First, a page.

If the idea of coining “impactful” was to reduce excessive verbiage of “has a great impact,” or “is powerful,” here’s another synonym with one fewer syllable: “forceful.” You’re welcome.

“Impactful” usually seems to be applied to an emotional or psychological impact, but there is something to be said for clarity. Is a meteorite impactful? If not, did you really mean to use the word “impact” in it?

Also, “impactful” generally brings to mind “impacted colon” or “impaction”: “Your low-fiber diet is impactful.”

Note that this rant is not specifically against the kids on my lawn, because I have heard this word being used by people of my generation and older. Although a few online dictionaries are recognizing this impacted neologism, it has not yet made it into the OED, so maybe there is still time to shame people into dropping this ugly coinage, or at least redefine it.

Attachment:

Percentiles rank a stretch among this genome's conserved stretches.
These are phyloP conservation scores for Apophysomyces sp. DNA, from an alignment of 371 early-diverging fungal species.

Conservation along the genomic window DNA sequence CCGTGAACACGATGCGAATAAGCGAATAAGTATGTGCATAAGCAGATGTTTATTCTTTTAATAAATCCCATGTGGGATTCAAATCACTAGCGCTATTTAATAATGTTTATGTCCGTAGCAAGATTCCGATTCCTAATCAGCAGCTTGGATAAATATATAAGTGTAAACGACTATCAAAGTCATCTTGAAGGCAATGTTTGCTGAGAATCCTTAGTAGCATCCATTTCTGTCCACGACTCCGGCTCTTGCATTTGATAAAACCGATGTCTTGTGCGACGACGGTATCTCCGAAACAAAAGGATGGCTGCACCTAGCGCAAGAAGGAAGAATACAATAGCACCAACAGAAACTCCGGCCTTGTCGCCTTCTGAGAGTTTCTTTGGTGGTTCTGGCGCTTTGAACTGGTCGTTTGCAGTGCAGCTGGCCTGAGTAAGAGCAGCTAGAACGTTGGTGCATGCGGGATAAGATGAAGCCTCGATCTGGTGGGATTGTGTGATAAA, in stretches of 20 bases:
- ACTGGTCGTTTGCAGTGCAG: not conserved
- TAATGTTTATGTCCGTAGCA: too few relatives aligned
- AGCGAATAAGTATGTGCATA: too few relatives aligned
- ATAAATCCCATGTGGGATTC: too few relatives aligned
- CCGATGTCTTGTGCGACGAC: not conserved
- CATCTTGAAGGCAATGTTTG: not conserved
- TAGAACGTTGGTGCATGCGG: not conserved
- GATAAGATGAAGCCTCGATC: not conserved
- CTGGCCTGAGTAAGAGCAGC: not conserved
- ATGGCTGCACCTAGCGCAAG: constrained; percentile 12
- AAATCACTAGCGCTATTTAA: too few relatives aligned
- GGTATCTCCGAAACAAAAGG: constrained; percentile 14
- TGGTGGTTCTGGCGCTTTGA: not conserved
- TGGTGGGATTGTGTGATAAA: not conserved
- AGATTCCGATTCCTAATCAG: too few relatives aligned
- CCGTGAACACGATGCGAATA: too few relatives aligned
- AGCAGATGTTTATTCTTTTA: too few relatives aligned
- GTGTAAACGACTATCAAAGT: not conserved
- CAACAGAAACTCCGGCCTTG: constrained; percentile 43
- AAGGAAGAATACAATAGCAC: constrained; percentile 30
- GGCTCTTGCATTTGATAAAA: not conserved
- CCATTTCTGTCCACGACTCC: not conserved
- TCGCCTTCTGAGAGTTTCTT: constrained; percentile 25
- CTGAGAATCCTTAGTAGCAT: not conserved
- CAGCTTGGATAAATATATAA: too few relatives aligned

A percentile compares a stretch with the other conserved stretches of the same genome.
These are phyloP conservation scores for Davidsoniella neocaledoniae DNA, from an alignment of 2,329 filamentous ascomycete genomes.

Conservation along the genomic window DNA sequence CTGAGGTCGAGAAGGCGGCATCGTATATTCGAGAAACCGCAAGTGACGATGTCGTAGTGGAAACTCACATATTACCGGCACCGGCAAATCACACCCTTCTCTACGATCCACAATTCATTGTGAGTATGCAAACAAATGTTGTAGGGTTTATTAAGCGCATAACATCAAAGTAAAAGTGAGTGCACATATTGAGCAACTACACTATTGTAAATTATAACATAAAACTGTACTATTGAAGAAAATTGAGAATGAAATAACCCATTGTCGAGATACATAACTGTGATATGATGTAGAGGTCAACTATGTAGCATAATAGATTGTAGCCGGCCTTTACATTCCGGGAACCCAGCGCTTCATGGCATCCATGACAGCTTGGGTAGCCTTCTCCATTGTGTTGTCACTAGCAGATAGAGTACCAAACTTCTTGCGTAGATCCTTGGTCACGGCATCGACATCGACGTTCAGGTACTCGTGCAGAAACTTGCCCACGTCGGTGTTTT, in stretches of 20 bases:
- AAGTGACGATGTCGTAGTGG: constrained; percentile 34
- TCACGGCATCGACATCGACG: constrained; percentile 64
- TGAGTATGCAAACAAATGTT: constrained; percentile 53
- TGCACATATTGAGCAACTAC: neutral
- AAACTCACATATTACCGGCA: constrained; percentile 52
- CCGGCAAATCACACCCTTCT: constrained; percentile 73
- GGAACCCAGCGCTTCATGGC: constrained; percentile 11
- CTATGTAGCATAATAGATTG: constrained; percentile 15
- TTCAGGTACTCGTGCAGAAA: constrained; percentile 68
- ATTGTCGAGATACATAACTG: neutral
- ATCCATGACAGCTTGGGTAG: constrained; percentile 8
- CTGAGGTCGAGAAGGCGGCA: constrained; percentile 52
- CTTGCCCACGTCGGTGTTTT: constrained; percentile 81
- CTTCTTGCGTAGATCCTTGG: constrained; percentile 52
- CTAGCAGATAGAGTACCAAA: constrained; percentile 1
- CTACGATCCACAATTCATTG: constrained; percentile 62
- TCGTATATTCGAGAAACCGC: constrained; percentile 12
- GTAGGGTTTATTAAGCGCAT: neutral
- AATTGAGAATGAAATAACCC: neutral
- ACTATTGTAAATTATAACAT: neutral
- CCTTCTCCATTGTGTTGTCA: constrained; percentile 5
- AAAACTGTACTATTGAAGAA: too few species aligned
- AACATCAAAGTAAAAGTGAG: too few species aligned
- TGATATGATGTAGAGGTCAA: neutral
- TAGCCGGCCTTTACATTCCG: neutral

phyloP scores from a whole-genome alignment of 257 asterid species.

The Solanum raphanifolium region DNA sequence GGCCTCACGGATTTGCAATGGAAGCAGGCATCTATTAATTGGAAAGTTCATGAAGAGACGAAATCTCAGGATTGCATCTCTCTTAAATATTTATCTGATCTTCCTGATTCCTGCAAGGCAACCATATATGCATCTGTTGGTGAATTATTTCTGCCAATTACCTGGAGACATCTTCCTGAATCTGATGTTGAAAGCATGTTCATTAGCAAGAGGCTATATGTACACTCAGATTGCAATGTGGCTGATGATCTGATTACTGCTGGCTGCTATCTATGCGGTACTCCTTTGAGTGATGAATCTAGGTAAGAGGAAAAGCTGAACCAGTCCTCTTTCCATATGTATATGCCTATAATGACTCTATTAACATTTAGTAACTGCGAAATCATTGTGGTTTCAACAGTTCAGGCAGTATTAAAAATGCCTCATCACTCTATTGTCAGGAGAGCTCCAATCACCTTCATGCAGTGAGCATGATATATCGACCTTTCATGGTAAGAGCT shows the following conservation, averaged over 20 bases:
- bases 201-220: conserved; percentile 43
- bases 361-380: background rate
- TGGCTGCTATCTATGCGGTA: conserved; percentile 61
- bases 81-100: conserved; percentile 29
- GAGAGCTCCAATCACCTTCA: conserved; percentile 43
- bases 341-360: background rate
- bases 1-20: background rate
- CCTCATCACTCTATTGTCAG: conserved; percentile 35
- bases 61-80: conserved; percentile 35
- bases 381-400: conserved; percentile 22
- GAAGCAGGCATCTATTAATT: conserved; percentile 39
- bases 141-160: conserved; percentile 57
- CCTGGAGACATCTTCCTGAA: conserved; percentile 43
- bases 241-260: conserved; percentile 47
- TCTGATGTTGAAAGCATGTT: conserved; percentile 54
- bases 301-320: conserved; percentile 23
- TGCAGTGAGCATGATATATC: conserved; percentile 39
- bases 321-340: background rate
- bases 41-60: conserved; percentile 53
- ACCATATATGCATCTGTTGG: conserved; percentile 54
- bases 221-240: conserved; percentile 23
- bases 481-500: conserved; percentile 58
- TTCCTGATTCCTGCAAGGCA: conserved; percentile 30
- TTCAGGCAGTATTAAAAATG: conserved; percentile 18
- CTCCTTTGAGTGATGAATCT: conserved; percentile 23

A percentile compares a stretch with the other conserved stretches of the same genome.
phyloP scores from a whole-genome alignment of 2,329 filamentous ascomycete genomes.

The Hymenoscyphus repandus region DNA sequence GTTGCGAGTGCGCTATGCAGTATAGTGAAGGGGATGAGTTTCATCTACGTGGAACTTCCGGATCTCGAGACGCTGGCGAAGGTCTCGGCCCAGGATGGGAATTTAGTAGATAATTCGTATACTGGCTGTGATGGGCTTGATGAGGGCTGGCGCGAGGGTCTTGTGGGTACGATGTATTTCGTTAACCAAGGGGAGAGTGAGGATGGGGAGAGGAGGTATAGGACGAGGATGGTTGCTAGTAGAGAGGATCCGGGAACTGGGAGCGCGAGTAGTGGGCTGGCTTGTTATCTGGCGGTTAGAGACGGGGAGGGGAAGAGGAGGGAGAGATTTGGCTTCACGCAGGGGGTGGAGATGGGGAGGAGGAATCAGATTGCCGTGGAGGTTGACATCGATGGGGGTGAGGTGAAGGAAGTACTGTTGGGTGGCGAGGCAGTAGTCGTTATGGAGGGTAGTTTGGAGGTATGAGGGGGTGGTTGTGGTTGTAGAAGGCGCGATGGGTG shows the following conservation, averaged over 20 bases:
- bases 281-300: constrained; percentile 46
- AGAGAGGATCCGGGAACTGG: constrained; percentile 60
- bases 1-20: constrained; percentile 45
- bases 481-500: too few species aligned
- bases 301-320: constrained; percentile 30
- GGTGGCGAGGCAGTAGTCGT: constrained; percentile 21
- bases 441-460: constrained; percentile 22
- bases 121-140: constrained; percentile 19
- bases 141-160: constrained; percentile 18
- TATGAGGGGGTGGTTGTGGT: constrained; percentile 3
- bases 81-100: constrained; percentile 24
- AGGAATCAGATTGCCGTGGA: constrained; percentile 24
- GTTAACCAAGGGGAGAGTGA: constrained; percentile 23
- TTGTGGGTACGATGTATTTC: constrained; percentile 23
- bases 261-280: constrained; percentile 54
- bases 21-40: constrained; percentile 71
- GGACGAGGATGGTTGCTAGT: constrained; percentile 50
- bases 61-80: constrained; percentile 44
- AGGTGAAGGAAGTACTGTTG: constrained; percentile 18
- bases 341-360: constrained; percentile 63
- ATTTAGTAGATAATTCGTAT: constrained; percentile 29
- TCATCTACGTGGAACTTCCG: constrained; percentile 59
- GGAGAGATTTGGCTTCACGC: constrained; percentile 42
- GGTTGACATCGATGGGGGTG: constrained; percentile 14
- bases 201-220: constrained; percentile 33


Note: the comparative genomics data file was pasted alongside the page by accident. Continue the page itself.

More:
Impactful : (adj.) causing impaction. “The Adkins diet is really impactful.” Etymology: coined by bad business writers as a term to suggest “effectiveness” (“My impactful projects include…” and made popular by journalists with inferior judgment. Occasionally used as a lazier, buzzier form of “forceful” or “having impact.”

Published in: on March 21, 2016 at 12:00 pm  Comments (2)  
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Hmm, Things that make you go